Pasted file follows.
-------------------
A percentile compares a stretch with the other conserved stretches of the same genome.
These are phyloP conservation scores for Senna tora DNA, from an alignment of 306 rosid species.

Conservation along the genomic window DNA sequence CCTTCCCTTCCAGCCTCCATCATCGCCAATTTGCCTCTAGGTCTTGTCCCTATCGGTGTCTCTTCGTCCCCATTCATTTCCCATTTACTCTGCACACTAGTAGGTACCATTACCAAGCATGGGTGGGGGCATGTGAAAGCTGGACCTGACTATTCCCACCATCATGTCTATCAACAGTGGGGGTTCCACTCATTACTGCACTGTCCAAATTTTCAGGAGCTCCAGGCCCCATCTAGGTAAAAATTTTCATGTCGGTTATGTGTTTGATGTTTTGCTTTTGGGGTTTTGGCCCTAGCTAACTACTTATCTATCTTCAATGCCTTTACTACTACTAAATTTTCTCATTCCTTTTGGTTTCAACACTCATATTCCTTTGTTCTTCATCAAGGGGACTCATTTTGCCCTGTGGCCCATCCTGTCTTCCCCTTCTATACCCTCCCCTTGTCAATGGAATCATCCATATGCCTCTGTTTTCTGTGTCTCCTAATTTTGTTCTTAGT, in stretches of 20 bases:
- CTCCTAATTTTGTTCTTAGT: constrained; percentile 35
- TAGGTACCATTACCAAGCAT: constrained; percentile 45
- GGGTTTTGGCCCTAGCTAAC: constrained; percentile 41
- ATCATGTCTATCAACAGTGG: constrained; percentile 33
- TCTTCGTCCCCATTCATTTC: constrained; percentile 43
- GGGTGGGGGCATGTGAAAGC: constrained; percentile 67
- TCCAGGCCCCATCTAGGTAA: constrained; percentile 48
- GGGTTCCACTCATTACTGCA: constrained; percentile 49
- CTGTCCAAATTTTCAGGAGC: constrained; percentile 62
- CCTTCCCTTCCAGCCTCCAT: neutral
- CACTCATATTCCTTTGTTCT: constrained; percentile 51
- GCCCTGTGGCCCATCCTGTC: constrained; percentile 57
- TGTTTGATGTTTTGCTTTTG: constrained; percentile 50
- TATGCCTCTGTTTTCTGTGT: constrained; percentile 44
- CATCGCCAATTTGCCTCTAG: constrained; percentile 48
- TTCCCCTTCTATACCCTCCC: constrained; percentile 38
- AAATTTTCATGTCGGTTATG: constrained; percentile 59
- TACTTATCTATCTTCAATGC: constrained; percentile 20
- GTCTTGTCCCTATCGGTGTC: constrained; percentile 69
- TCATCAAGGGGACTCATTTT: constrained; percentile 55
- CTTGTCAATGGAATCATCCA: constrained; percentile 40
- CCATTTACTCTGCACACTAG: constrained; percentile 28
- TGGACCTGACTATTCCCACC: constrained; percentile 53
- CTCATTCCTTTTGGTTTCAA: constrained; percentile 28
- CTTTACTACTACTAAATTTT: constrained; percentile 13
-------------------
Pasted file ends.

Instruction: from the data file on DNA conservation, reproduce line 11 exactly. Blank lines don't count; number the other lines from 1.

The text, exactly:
- GGGTTCCACTCATTACTGCA: constrained; percentile 49